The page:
John L Errington MSc

John Errington's Data Conversion Website

Introduction to Data conversion

Computers are digital systems that form part of our world which is predominantly analog in nature. There are some things that are clearly digital - lights on/off, stock levels or cash in a bank account. However examples of analog are all around us - your weight, the angle of your swivel chair, the growth of plants and flowers, the speed and direction of the wind, and the brightness of the light. When we use computers to measure or control things in our analog world we need to provide for conversion between the analog values and their digital representations inside the computer. This is the subject of this site.

Analog and Digital parameters


a digital parameter has a set of clearly defined values it can take and these can be associated with integer numbers in a strict 1: 1 correspondence. For example a light can be on or off, represented by off = 0, on = 1. The amount of money in your bank account can be represented as a positive or negative integer.

Generally, anything that can be represented in a data table - stock levels, timetables, accounts etc. are all digital values. They can be copied with complete precision.


a parameter that can take any value within a range, and can only be measured or represented to limited precision, usually by a decimal number. For example your body temperature may be indicated as 34 degrees by a thermometer, but a more accurate measurement might give 33.86...

Precision and Accuracy

Its important when thinking about data conversion to be aware of the distinction between precision and accuracy. A good example here are bathroom scales. My bathroom scales measure 0 to 100kg and report my weight as 74.1 kg. If I setep off and back on the weight is reported as 74.2 kg.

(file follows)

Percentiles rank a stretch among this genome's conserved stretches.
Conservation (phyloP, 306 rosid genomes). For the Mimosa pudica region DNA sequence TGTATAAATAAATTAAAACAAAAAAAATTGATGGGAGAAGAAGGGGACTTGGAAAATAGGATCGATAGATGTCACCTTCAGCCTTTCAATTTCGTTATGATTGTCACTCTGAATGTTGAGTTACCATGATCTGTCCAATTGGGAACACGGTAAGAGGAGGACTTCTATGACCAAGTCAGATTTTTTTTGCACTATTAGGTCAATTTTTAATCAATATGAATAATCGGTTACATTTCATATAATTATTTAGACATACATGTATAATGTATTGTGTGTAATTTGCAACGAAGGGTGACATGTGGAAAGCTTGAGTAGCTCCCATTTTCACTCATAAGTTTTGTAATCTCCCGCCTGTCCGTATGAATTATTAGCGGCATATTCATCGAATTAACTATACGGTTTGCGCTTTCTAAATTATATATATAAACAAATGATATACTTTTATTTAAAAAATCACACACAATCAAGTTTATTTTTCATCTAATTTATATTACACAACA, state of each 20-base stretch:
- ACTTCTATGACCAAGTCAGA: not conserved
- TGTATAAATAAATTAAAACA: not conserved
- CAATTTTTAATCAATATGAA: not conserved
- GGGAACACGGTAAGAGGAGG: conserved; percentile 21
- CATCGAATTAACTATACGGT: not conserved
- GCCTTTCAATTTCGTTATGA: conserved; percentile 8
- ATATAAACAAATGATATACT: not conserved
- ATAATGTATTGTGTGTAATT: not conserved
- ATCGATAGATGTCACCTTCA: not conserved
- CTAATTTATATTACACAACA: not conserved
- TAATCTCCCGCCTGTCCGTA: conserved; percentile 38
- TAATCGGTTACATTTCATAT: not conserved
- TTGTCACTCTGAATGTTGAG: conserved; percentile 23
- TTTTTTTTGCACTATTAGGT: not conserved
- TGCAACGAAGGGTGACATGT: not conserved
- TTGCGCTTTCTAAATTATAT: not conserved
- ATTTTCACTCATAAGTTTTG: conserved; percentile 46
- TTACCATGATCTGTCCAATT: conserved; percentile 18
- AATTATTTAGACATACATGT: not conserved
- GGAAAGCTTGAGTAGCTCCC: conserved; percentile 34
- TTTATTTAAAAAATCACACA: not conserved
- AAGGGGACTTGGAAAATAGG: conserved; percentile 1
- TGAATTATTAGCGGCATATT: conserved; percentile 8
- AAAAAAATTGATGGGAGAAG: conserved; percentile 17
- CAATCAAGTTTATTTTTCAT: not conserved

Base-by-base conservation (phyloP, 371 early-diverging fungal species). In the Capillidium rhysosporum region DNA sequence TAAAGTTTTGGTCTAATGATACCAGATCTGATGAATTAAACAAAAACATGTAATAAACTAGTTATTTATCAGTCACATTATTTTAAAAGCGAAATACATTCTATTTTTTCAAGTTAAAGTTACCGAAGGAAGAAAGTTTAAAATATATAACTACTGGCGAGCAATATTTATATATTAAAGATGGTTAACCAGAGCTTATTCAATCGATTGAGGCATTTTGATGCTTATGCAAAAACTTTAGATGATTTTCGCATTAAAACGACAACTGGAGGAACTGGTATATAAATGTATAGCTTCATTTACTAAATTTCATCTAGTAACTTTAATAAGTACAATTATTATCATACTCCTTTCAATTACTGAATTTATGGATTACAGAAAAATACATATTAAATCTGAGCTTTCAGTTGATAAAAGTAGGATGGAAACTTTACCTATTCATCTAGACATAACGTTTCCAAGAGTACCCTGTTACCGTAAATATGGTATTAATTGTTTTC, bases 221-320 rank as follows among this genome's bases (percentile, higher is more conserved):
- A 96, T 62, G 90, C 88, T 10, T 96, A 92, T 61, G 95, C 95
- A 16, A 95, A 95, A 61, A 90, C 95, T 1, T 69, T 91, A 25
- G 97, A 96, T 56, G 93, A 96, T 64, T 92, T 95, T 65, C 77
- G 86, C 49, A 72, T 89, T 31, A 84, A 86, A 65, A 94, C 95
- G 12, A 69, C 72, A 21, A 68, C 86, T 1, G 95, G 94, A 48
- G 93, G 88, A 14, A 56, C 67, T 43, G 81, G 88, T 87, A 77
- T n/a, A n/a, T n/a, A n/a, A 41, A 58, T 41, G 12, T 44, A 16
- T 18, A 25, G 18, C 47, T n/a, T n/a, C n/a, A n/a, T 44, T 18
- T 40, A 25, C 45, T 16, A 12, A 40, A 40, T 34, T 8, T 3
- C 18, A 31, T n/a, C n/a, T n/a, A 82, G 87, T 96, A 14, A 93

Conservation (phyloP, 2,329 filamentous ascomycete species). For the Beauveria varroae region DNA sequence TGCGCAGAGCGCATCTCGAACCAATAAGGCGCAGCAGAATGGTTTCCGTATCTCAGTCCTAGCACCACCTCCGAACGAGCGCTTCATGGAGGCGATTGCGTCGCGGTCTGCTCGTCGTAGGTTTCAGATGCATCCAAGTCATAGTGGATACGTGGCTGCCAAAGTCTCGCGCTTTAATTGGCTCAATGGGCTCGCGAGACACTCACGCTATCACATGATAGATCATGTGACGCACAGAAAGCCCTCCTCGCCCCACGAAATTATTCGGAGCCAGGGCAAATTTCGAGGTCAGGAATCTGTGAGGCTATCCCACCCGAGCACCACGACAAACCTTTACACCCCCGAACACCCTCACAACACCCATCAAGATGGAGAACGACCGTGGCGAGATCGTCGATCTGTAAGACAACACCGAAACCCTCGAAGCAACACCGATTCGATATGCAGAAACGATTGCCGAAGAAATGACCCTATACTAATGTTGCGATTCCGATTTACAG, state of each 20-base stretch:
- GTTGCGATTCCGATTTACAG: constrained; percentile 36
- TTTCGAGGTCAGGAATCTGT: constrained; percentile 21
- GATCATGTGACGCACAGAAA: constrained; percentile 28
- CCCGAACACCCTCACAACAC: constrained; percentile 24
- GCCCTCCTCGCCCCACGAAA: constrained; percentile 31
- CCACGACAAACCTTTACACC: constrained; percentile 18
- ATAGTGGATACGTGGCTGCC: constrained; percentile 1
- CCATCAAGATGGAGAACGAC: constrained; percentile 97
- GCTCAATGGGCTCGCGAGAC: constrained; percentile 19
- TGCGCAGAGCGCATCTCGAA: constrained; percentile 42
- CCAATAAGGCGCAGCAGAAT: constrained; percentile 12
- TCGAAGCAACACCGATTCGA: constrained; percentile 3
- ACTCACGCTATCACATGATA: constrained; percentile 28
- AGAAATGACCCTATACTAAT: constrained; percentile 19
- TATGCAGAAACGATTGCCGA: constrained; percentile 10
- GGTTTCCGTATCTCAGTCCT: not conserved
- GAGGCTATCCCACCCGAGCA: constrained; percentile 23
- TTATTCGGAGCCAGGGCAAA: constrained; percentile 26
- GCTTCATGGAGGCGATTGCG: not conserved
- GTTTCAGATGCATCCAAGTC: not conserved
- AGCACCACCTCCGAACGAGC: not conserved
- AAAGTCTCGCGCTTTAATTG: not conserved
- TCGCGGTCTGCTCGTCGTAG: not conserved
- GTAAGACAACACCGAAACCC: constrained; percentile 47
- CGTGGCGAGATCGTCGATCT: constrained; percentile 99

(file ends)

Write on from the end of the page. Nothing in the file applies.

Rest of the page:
The precision is the smallest change in weight that can be distinguished. Here it would be stated as 1 part in 1000 or 0.1%. This should also take into account the repeatability of the measurement.

The accuracy is the degree to which the measured value (74.1kg) represents the actual value (my true weight). If my true weight is 73.20 kgs the scales are only accurate to about 1.0 kg, or 1%

Its easy to be fooled into thinking a measurement is very accurate if its very precise, but this is often not the case; and frequently measurements are quoted to much higher levels of accuracy than is justified.

Example: A rod of length 13cm is divided into three equal parts; what is the length of each part?

13/3 = 4.333 .. WRONG!

The precision of the length given was 13cm (implying +/- 1cm) not 13.0000cm

The correct answer - reflecting this degree of precision - is 4cm +/- 0.4 cm

Design Choices

In converting between analog and digital domains we need to make design choices based on our understanding of the values to be converted, the range, accuracy, precision and rate at which this needs to take place, and an awareness of the budget for this task. The sections of this site aim to provide knowledge that will support and guide you in making these choices.